The difficulty with Prelude to Foundation is that it feels somewhat cold.  I never truly connected with Hari Seldon or his companions.  I went along for the ride but wasn't exactly moved by it.  As the title of the book suggests, Prelude is a prequel and certainly feels like it.  After some thought, I wonder if it was good or bad that I started with the prequel rather than with the first book in the series as Asimov wrote it.  I can't say if I would have felt more or less invested in the characters.  As a stand-alone book, Prelude is perfectly adequate but by no means a masterpiece.

And so I find myself asking if I'll continue with the Foundation series.  Probably.  I liked Prelude well enough to want to see where things all end up.  I must admit I probably won't remember too much from the book aside from the concept of psychohistory.  I always like finding a new series to dive into and spend a few years with.  I'm hopeful Asimov's Foundation series can be that new series for me.

Other Topics of Interest:
Reflections: A Canticle for Leibowitz
Reflections: Do Androids Dream of Electric Sheep?
Reflections: The Moon is a Harsh Mistress

Friday, May 26, 2017

Reflections: Learning in the Light of Faith

Learning in the Light of Faith
Learning in the Light of Faith is more of a tract than it is a book.  Its brevity is one of its most attractive attributes. (I recently finished reading a book which was over 1,000 pages long, so I was ready for something a bit shorter).  Learning in the Light of Faith is a collection of speeches given to students in the Brigham Young University Honors Program by various LDS scholars and leaders. As can be expected, not all of the speeches are created equal, but the cumulative value is very evident.

Several years ago I read People of Paradox by Terryl Givens.  As a Latter-day Saint, it was an illuminating book and one which had a significant impact on how I saw the Mormon culture I am a part of.  One of the most interesting questions explored in that book was that of education and Latter-day Saint doctrine.  Learning in the Light of Faith provides a brief but valuable answer to the salient questionhow should Latter-day Saints, especially scholars, balance their loyalty and deference to reason and revelation?  With scholars like Neal A. Maxwell, Henry B. Eyring, and Dallin H. Oaks answering portions of that question, this little book is plenty authoritative for me.

I have a personal interest in the topics explored in Learning in the Light of Faith; therefore, I may find it much more interesting than a general audience, even a Latter-day Saint audience.  Although all Latter-day Saints should have a keen interest in educationsecular and spiritualnot all need be a scholar in a secular sense; albeit, the requirement to be a scholar in the spiritual sense isn't wisely ignored.  No doubt this little book is useful for both groups, it's much more relevant for the former group.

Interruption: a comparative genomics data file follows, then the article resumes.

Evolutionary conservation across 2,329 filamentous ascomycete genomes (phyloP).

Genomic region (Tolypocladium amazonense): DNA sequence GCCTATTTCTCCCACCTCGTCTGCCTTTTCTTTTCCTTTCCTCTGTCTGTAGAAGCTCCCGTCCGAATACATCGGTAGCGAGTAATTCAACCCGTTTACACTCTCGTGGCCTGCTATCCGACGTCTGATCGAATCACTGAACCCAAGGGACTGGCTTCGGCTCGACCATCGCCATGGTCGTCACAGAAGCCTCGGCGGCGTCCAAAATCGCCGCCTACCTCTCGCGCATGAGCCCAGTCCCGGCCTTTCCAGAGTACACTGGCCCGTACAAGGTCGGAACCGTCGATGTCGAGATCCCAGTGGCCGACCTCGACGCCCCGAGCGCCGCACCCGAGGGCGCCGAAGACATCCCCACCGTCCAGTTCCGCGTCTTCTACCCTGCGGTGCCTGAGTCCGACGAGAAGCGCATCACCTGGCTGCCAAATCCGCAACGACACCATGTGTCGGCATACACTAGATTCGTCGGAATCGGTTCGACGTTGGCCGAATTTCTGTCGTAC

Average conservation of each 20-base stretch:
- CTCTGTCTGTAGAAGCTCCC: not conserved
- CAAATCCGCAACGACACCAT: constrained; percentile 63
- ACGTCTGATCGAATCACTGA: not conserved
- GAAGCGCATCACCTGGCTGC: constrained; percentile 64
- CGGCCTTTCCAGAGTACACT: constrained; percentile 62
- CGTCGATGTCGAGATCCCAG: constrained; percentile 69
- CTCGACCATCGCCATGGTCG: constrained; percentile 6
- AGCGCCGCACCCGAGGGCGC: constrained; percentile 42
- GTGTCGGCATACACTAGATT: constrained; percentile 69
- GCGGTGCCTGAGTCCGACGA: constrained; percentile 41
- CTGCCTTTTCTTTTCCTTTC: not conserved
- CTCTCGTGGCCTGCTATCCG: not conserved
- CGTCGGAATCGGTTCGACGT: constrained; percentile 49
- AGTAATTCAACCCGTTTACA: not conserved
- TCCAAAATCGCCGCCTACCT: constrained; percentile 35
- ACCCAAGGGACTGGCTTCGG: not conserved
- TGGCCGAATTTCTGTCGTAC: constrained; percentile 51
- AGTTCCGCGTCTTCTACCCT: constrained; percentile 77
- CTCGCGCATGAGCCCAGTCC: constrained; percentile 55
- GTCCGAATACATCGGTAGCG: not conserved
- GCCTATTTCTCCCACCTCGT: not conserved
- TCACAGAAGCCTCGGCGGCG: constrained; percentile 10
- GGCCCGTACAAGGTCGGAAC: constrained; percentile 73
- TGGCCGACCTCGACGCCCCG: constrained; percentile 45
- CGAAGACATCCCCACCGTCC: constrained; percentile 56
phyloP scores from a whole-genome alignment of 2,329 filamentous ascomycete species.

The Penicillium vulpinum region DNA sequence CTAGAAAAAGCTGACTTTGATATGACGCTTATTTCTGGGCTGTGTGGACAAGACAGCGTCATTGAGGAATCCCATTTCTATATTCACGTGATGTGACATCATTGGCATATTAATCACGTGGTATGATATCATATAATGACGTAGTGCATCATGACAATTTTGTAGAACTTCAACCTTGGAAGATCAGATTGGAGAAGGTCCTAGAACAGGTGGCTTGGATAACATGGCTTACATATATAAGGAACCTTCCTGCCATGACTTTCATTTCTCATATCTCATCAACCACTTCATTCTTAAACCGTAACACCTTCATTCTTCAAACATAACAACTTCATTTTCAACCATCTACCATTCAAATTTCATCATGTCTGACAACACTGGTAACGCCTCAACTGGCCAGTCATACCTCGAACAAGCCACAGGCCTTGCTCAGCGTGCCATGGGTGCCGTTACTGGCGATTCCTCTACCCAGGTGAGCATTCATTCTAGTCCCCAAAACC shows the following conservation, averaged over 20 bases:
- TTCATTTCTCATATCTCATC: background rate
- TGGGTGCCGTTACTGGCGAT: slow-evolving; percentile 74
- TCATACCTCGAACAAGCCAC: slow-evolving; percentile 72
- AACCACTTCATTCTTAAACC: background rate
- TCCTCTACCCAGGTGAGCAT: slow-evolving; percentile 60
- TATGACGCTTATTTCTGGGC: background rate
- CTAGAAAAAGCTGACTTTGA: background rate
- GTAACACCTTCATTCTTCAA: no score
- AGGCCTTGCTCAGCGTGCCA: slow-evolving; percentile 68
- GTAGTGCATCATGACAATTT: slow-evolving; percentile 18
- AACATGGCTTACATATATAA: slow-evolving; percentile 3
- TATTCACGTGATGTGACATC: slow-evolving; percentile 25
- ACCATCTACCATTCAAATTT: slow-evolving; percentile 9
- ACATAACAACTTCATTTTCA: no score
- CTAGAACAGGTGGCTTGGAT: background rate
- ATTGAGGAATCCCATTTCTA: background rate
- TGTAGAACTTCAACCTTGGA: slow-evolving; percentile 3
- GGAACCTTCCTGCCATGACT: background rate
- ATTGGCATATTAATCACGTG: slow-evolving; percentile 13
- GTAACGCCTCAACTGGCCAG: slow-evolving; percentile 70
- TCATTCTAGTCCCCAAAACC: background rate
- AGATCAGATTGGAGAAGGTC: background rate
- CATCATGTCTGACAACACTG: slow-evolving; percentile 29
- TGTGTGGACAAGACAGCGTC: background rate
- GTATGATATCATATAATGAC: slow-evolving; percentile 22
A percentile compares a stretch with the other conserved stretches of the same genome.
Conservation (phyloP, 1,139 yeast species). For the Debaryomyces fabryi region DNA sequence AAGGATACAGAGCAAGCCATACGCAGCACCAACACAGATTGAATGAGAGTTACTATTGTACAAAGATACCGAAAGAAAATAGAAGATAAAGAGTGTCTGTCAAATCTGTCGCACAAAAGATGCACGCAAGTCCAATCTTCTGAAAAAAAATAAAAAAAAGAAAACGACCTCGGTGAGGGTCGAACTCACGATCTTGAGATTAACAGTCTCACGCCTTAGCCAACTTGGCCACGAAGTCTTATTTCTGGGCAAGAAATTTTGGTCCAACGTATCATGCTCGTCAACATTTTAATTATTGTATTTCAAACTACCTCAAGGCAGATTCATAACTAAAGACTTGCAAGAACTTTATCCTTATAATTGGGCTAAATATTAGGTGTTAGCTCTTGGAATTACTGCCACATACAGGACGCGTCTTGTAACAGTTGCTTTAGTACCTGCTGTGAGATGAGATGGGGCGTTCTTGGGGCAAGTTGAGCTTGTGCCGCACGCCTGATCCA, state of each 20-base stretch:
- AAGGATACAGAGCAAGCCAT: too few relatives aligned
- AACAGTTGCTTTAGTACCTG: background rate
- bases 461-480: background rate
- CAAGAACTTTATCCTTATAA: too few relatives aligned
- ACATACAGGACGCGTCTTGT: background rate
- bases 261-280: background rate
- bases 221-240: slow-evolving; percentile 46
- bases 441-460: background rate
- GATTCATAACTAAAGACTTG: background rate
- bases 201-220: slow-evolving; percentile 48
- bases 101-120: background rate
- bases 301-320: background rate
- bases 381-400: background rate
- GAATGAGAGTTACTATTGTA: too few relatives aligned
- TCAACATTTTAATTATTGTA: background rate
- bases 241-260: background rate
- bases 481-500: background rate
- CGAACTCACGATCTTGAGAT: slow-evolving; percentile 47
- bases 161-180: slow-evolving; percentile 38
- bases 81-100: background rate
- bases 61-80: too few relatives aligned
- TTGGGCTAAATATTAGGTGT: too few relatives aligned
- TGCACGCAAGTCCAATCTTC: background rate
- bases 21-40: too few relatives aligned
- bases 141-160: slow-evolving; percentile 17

Learning in the Light of Faith was a refreshing and energizing exploration of topics I care a lot about.  I love the idea of scholarship, and I love the doctrines of the LDS Church.  Therefore, a book like this speaks directly to some of my most cherished beliefs and convictions.  Even with its brevity, Learning in the Light of Faith has plenty to edify its readers.

Other Topics of Interest:
Reflections: The Book of Mormon
Reflections: Joseph Smith: Rough Stone Rolling
Reflections: The Lord's Way

Friday, May 12, 2017

Reflections: The Way of Kings

The Way of Kings
So. Much. Talking. Brandon Sanderson is a very creative writer, but I feel he has not learned a simple but critical lesson of storytellingshow and don't tellThe Way of Kings weighs in at 1252 pages, and my feeling is that it probably should have been half that length. Even though I'm a fan of Sanderson's Mistborn series, I am not eager to recommend The Way of Kings to any reader not willing to slog through pages and pages of banal dialogue and inertia that crescendos into an anemic conclusion.

To begin with, and on a more positive note, The Way of Kings does showcase Sanderson's particular strength as a writer, which is his creativity. Although the fantasy elements of this book are not as surprising and interesting as in Mistborn, mostly because they feel somewhat similar to Mistborn's, but they're interesting nonetheless. Sanderson works hard to establish his world through its culture, geography, and mythologies.  His worlds are detailed but not overwhelming.  The Way of Kings exploresin a limited wayconflicts between reason and revelation, faith and doubt, myth and history.  This is all fine and fun, but the exploration is often times clunky and clumsy.